Mexico's energy reform calls for new water policy
As the Mexican government oversees the implementation of the country's energy reform, it must consider how best to prioritize water use in accordance with the law and allocate supplies thoughtfully, according to a new paper from the Mexico Center at Rice University's Baker Institute for Public Policy.
"Looming Conflicts? Energy Reform Priorities and the Human Right of Access to Water in Mexico" argues that energy reform, following closely on the heels of the adoption of access to water as a human right, has created a situation in which water-resource allocation - already a tense subject in the country - may become a source of conflict and social tension.
The paper offers recommendations for legal and policy initiatives that my help alleviate potential tensions as energy production increases in the country. It was co-authored by Alejandro Posadas, an independent consultant and lawyer and former Mexican diplomat and law professor, and Regina Buono, nonresident scholar in the Baker Institute's Center for Energy Studies.
"Recent constitutional reforms have begun to open Mexico's energy sector to the world," the authors wrote. "The reforms are targeted, in part, at facilitating access to vast amounts of technically recoverable shale gas via unconventional recovery efforts, a massive and expensive undertaking that will require the use of large volumes of water in a region of the country (northeastern Mexico) where water is already scarce. The new energy laws prioritize energy development, imposing requirements on landowners to cooperate with companies attempting to develop the resource."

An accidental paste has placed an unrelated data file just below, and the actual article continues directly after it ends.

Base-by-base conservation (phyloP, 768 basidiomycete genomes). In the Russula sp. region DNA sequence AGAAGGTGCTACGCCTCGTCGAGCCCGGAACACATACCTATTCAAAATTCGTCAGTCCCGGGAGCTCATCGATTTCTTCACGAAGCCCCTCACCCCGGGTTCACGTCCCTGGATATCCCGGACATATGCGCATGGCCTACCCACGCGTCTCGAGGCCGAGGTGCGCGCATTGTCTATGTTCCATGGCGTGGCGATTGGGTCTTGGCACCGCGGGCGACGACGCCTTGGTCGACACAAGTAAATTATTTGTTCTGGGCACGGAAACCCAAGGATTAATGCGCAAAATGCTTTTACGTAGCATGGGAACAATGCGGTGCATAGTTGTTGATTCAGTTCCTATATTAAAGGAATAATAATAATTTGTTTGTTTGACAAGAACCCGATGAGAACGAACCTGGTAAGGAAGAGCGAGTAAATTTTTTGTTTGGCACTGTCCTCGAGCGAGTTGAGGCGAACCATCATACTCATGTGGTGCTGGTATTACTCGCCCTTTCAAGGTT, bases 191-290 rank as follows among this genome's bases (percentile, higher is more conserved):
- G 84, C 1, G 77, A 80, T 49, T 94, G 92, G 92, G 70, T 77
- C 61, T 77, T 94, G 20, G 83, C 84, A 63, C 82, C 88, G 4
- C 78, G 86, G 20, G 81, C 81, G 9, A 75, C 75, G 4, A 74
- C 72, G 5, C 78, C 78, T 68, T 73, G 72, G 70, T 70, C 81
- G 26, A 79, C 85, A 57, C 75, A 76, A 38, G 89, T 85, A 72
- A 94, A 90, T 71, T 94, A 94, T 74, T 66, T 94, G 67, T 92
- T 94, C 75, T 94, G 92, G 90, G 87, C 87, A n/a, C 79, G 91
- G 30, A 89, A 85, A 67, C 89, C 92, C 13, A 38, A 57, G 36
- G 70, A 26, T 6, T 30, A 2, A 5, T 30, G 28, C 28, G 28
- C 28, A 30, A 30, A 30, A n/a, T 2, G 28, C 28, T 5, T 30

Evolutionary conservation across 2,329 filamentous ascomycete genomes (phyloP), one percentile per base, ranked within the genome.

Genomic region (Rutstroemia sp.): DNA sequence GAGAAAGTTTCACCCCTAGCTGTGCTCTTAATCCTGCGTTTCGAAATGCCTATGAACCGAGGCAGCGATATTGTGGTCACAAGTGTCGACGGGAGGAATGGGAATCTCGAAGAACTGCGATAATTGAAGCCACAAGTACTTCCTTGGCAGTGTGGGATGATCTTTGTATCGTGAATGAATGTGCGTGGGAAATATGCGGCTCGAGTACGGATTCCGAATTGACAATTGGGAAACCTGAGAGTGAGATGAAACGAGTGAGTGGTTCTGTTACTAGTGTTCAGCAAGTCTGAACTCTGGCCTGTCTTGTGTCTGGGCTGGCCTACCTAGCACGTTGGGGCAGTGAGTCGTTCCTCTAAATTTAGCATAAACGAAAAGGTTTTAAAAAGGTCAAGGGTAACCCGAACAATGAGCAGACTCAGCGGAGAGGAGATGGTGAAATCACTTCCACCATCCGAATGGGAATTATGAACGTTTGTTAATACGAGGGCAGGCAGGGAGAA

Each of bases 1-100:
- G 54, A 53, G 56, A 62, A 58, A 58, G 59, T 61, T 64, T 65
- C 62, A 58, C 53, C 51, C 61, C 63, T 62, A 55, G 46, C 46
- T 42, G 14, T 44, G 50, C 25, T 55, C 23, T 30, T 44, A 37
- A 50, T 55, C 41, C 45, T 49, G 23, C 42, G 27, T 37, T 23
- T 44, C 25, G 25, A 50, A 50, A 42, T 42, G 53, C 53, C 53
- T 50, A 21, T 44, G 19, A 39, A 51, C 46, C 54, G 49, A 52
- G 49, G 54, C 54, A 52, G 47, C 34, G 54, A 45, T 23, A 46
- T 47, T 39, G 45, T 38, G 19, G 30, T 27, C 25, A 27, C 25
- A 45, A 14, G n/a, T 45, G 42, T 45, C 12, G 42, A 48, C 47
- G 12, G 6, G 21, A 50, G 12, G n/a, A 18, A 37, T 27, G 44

The Mexican energy reform is targeted at facilitating access to—among other resources - vast amounts of technically recoverable shale gas. The U.S. Energy Information Administration estimates that 545 trillion cubic feet of this valuable resource underlie Mexico. Most of the shale gas is located in the northern part of the country, which is also where much of Mexico's large-scale agriculture and industry is located, according to the paper.
The authors said that the mandate to enact a new General Law on Water that accompanied the adoption of the new human-right provision provides an opportunity to transition from a model of water administration based entirely or primarily in engineering as the tool to provide water and necessary human infrastructure, to a model based on a true, sustainable, development-based policy agenda that seeks to secure water renewability and availability in the long term. "As the Mexican government oversees the energy reform, it must consider how best to prioritize water use in accordance with the law and allocate supplies thoughtfully," the authors wrote. "Improving public participation processes and facilitating use of alternative supplies via advances in technology are important steps in lessening or averting conflict over water supplies in the country."
The paper is part of a Mexico Center research project examining the rule of law in Mexico and the challenges it poses to implementing the country's energy reform. The project's findings are compiled in a Spanish-language book and will be posted on the Baker Institute's website in English.